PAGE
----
• Chronic Fatigue Syndrome (CFS)
  • Post Traumatic Stress Disorder (PTSD)
  • Autistic spectrum disorders
  • Generalized Anxiety Disorder (GAD)
  • Synesthesia

Slide 3: The text is in three pale blue rectangles that go horizontally across the slide. All use black text. The last rectangle has four smaller dark blue rectangles with white text inside it for the four points. The text is centred in all of the rectangles.

Sensory overload occurs when one (or more) of the body’s senses experiences over-stimulation from the environment.

Basically it feels like everything is happening at once, and is happening too fast for you to keep up with.

Sensory overload can result from the overstimulation of any of the senses.

Hearing: Loud noise or sound from multiple sources, such as several people talking at once.

Sight: Bright lights, strobe lights, or environments with lots of movement such as crowds or frequent scene changes on TV.

Smell and Taste: Strong aromas or spicy foods.

Touch: Tactile sensations such as being touched by another person or the feel of cloth on skin.

Slide 4: A heading in two light blue rectangles with black text, followed by a table with a dark blue first row that has white text, and then alternating pale blue and white rows with black text. (The table is not really a table, it is just a four-column list.)

Obviously, everyone reacts in differently to sensory overload.

Some behavioural examples are:

Irritability — “Shutting down” — Covers eyes around bright lights — Difficulty concentrating
Angry outbursts — Refuses to interact and participate — Covers ears to close out sounds or voices — Jumping from task to task without completing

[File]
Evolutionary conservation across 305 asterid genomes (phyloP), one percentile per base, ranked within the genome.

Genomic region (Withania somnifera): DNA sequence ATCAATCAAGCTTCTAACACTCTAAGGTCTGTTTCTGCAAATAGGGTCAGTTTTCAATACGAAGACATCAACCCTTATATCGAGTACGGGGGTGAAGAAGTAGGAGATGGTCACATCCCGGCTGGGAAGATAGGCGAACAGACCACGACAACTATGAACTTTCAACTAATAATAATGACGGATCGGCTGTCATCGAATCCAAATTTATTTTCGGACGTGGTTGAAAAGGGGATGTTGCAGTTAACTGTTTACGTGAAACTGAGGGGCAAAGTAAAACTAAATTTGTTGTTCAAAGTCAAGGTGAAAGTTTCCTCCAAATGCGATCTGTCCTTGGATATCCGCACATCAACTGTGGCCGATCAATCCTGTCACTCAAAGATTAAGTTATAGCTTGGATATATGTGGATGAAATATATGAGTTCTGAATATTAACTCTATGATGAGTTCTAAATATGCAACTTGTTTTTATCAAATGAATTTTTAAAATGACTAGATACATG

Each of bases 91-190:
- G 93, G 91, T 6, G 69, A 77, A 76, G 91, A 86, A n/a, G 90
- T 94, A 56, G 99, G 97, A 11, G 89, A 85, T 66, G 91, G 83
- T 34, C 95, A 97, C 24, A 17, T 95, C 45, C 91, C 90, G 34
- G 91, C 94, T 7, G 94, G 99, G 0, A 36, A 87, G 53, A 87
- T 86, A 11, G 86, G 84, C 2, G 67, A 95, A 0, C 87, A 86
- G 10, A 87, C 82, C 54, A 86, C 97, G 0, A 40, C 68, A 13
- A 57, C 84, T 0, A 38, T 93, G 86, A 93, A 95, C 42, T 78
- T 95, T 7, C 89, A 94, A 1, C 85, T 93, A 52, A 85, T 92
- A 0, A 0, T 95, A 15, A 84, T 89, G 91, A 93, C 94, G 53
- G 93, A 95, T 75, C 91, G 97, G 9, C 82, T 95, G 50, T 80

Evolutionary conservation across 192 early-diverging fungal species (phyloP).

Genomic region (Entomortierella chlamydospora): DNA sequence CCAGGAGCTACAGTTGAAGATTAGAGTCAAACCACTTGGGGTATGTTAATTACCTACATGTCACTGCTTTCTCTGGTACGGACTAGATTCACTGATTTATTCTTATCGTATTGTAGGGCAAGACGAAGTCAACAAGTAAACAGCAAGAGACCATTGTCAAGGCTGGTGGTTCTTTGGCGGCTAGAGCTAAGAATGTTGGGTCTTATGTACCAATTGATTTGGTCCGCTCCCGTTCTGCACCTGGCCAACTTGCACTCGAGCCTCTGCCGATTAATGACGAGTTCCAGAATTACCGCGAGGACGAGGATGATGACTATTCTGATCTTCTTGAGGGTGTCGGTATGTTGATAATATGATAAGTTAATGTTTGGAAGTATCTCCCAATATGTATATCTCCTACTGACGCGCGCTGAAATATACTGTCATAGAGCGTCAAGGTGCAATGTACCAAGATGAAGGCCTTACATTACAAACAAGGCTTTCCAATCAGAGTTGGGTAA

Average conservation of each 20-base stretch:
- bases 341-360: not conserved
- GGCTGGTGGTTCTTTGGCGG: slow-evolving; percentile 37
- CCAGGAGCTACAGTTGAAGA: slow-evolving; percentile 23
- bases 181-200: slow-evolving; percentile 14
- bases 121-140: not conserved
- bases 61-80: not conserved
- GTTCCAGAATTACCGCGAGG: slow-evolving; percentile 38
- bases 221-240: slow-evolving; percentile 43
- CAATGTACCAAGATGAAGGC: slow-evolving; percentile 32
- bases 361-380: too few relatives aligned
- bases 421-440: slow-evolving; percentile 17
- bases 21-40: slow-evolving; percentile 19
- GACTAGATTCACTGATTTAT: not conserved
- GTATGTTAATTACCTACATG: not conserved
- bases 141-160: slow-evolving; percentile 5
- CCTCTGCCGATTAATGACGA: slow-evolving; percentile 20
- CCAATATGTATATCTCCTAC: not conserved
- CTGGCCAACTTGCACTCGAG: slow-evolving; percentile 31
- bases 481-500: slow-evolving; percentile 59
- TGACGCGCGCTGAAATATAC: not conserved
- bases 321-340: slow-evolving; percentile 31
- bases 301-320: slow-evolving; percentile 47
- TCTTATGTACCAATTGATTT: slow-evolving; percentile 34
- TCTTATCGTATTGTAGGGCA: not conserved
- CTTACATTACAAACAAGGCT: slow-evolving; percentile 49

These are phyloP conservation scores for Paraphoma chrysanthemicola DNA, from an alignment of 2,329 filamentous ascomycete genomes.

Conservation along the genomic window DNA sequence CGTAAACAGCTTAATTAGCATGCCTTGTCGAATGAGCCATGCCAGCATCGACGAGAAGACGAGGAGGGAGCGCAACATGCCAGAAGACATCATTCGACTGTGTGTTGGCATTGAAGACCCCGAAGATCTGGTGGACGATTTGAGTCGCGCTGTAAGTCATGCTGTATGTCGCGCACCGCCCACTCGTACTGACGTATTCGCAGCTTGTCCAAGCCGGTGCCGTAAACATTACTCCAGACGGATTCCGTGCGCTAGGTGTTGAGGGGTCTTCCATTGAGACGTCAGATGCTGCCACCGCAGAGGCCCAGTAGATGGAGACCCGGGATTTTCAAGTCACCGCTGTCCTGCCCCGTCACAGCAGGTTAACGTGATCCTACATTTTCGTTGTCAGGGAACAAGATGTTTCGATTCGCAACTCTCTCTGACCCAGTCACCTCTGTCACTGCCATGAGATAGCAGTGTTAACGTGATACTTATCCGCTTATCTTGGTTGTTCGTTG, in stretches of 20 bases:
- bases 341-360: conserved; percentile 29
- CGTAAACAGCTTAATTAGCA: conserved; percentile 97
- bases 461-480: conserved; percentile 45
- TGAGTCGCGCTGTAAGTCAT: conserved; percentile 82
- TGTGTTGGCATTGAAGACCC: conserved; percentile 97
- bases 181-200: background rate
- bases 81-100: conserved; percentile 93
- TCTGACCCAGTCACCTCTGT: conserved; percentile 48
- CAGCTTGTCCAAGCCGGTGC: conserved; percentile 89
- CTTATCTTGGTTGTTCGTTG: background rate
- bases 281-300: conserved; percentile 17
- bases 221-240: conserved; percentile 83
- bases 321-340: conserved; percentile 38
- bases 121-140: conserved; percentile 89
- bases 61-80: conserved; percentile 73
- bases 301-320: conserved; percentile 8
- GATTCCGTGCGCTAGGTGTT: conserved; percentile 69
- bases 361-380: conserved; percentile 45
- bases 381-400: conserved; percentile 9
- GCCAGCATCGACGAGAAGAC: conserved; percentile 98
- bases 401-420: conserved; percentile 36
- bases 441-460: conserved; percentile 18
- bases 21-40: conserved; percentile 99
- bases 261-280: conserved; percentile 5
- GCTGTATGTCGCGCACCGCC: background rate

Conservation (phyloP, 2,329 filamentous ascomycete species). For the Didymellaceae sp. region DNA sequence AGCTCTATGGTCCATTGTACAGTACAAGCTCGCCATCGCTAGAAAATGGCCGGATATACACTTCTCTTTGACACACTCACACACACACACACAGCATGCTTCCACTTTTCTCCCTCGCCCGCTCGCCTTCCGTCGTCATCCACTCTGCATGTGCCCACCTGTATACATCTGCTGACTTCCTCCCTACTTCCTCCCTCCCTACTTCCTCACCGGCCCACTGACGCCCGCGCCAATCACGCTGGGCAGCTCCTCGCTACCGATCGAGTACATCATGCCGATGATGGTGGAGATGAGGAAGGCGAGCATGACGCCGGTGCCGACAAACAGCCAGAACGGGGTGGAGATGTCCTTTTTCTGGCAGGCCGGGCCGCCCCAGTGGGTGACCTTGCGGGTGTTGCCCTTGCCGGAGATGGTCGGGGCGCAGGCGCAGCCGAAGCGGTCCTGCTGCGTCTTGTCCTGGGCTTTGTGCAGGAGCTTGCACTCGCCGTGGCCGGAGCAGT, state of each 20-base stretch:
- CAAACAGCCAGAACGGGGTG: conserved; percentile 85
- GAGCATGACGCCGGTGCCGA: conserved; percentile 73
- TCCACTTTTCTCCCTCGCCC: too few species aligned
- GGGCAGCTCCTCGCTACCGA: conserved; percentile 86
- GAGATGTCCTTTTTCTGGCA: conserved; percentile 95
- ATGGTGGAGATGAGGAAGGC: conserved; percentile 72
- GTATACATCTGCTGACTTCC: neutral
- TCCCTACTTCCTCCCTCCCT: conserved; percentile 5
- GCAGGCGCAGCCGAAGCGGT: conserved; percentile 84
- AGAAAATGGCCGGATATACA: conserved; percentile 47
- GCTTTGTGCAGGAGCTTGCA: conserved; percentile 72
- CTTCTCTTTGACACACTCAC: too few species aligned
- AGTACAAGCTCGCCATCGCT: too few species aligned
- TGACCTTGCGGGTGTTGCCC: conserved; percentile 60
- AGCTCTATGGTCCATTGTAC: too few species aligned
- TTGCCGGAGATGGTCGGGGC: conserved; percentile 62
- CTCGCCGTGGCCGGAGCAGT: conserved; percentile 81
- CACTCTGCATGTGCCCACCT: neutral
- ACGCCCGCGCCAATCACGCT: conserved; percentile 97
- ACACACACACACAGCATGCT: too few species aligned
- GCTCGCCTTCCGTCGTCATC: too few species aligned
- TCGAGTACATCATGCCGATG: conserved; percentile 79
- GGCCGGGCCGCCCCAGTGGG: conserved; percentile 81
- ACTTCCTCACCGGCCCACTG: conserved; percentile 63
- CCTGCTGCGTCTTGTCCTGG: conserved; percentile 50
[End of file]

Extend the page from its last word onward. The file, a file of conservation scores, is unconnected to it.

Overexcitement — Low energy levels — Difficulty speaking — Compains about noises not effecting others
High energy levels — Sleepiness/fatigue — poor eye contact — Overly sensitive to sounds/lights/touch
Fidgeting and restlessness — Avoids touching/being touched — Muscle tension — Difficulty with social interactions

Slide 5: The header is in a dark blue box with pointy corners and white text. The body is in a pale blue box with pointy corners and black text.

There are two different methods to prevent sensory overload: avoidance and setting limits:

  • Create a more quiet and orderly environment - keeping the noise to a minimum and reducing the sense of clutter.
  • Rest before big events.
  • Focus your attention and energy on one thing at a time.
  • Restrict time spent on various activities.
  • Select settings to avoid crowds and noise.
  • One may also limit interactions with specific people to help prevent sensory overload.

Slide 6: This looks the same as the last slide except the text in the header is black.

It is important in situations of sensory overload to calm oneself and return to a normal level.

  • Remove yourself from the situation.
  • Deep pressure against the skin combined with proprioceptive input that stimulates the receptors in the joints and ligaments often calms the nervous system.
  • Reducing sensory input such as eliminating distressing sounds and lowering the lights can help.
  • Calming, focusing music works for some.
  • Take an extended rest if a quick break doesn’t relieve the problem.

Slide 7: Four light blue rectangles with rounded corners, stacked one above the other, with black text.

What if someone you know is experiencing sensory overload?

Recognize the onset of overload. If they appear to have lost abilities that they usually have, such as forgetting how to speak, this is often a sign of severe overload.

Reduce the noise level. If they are in a noisy area, offer to guide them somewhere more quiet. Give time to process questions and respond, because overload tends to slow processing. If you can control the noise level, for example by turning off music, do so.

Do not touch or crowd them. Many people in SO are hypersensitive to touch - being touched or thinking they are about to be touched can worsen the overload. If they are seated or are a small child, get down to their level instead of looming above them.

Slide 8: Similar to previous slide, only with three rectangles instead of four.

Don’t talk more than necessary. Ask if you need to in order to help, but don’t try to say something reassuring or get them talking about something else. Speech is sensory input, and can worsen overload.